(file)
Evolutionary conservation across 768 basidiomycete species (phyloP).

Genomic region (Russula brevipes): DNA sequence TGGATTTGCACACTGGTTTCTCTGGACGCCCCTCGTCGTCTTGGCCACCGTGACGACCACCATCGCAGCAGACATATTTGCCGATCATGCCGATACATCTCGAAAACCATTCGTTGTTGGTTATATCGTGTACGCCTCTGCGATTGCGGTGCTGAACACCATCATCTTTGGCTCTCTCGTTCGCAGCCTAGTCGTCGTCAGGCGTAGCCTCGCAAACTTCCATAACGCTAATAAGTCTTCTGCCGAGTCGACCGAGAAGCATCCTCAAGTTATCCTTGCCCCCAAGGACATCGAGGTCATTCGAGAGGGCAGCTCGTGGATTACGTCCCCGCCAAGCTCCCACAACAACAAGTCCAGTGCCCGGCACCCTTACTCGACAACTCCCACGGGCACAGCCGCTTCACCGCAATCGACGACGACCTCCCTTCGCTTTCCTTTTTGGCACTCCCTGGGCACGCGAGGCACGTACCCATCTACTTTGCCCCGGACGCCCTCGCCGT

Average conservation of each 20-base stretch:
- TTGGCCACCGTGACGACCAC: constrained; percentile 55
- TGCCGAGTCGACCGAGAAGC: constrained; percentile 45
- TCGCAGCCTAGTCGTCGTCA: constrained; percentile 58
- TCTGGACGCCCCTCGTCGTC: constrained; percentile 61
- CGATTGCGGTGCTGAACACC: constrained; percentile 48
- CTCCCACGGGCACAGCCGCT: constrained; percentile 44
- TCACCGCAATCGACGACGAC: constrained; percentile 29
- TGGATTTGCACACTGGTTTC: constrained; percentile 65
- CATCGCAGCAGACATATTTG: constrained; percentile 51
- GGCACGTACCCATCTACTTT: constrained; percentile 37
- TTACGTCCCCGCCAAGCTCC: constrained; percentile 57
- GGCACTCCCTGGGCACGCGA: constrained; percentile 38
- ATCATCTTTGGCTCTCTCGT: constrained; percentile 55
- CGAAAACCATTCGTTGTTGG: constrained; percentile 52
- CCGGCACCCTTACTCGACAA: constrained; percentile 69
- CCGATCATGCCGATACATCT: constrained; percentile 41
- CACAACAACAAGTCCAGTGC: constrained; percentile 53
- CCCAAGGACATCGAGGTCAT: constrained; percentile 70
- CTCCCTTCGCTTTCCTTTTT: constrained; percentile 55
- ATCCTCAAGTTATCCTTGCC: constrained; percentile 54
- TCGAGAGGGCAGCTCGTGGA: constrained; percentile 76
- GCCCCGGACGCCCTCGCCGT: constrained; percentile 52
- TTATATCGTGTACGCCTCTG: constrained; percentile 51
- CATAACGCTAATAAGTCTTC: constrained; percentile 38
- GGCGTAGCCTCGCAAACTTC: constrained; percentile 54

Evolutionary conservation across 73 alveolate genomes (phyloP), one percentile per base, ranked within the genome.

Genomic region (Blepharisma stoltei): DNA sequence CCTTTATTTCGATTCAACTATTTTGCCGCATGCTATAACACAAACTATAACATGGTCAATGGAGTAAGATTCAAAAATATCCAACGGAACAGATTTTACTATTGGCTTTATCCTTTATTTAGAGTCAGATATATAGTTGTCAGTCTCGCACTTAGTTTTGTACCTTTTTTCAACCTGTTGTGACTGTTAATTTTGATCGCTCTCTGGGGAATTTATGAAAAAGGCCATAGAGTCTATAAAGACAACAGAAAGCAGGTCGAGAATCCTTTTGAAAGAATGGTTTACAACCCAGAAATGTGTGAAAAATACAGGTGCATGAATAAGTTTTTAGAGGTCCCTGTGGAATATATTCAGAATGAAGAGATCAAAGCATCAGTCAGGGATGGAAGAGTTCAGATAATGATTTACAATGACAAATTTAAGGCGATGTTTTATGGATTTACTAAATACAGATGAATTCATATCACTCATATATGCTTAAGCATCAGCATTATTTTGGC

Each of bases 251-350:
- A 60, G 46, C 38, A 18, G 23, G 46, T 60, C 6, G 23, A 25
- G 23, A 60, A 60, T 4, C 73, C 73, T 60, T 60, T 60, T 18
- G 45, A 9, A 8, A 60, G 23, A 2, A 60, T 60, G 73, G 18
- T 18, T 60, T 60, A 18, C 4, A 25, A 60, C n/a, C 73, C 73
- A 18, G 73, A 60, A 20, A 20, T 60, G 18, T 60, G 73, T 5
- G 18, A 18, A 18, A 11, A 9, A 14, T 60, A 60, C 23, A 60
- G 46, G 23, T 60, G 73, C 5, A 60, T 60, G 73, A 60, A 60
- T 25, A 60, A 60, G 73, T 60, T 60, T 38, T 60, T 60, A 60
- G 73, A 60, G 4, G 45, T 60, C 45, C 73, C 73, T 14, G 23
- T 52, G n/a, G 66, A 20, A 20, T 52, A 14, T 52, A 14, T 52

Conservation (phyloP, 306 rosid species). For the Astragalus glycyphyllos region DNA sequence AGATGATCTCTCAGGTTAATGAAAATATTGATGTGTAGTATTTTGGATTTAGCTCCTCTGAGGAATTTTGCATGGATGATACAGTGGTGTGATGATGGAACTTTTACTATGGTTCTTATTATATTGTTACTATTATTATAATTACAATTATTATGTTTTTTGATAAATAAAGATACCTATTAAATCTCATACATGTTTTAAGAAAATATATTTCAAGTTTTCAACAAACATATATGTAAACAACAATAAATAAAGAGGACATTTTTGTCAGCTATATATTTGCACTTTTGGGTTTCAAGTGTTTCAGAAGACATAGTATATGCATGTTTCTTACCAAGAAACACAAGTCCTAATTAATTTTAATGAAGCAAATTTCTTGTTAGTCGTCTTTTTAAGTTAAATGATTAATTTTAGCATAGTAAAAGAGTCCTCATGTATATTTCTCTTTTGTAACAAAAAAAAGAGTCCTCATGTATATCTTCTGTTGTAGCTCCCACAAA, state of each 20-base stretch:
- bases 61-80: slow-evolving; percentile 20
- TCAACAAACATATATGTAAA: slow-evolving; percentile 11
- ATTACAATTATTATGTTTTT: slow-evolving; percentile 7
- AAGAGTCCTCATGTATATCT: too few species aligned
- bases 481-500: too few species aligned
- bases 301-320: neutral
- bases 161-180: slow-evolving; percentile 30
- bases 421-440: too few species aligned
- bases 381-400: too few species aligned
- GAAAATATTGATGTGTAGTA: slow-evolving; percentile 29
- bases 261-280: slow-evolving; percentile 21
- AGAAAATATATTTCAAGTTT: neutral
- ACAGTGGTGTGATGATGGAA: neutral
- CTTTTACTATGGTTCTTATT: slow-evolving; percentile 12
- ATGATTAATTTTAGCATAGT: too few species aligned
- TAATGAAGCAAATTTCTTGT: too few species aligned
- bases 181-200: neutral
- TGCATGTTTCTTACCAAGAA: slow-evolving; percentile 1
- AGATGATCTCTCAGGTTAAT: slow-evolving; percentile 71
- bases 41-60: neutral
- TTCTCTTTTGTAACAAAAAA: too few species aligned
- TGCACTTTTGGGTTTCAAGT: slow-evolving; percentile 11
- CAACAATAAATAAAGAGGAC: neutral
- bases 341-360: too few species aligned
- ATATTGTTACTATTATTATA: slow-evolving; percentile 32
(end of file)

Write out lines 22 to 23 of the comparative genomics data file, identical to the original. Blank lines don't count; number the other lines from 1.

- CTCCCTTCGCTTTCCTTTTT: constrained; percentile 55
- ATCCTCAAGTTATCCTTGCC: constrained; percentile 54